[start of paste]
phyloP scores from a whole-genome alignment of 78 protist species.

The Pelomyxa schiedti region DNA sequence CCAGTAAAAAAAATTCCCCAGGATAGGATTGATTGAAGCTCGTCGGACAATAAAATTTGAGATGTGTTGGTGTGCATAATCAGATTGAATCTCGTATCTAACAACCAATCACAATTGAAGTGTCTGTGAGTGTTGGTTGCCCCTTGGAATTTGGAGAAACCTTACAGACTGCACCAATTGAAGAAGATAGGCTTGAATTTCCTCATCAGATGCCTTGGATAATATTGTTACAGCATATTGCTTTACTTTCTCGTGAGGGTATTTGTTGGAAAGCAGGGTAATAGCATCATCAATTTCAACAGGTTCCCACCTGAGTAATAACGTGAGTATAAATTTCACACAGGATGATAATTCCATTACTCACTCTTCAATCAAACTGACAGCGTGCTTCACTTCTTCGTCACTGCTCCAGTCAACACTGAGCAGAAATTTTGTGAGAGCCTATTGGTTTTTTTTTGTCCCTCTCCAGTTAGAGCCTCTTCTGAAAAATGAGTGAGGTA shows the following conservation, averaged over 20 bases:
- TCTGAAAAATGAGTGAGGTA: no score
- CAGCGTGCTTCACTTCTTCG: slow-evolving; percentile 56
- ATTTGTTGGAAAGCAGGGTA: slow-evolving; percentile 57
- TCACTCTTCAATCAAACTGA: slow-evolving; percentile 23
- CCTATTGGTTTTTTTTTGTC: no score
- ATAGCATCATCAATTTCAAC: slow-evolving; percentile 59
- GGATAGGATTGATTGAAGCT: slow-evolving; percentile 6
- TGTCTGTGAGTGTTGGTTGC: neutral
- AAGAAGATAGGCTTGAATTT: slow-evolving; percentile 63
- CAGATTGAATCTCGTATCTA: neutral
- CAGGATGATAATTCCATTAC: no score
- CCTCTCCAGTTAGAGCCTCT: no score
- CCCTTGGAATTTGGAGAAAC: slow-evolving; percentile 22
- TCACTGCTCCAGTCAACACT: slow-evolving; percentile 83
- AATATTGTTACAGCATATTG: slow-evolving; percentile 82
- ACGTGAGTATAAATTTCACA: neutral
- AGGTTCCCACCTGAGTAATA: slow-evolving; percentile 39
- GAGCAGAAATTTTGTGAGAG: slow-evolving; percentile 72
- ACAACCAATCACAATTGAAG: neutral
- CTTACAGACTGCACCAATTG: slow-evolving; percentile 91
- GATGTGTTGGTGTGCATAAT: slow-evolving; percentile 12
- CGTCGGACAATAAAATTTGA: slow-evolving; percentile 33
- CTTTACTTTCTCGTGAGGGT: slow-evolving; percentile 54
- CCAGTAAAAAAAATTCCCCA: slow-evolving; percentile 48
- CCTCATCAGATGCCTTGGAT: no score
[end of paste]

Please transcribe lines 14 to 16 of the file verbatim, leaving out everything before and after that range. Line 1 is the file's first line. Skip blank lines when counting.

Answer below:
- CCTCTCCAGTTAGAGCCTCT: no score
- CCCTTGGAATTTGGAGAAAC: slow-evolving; percentile 22
- TCACTGCTCCAGTCAACACT: slow-evolving; percentile 83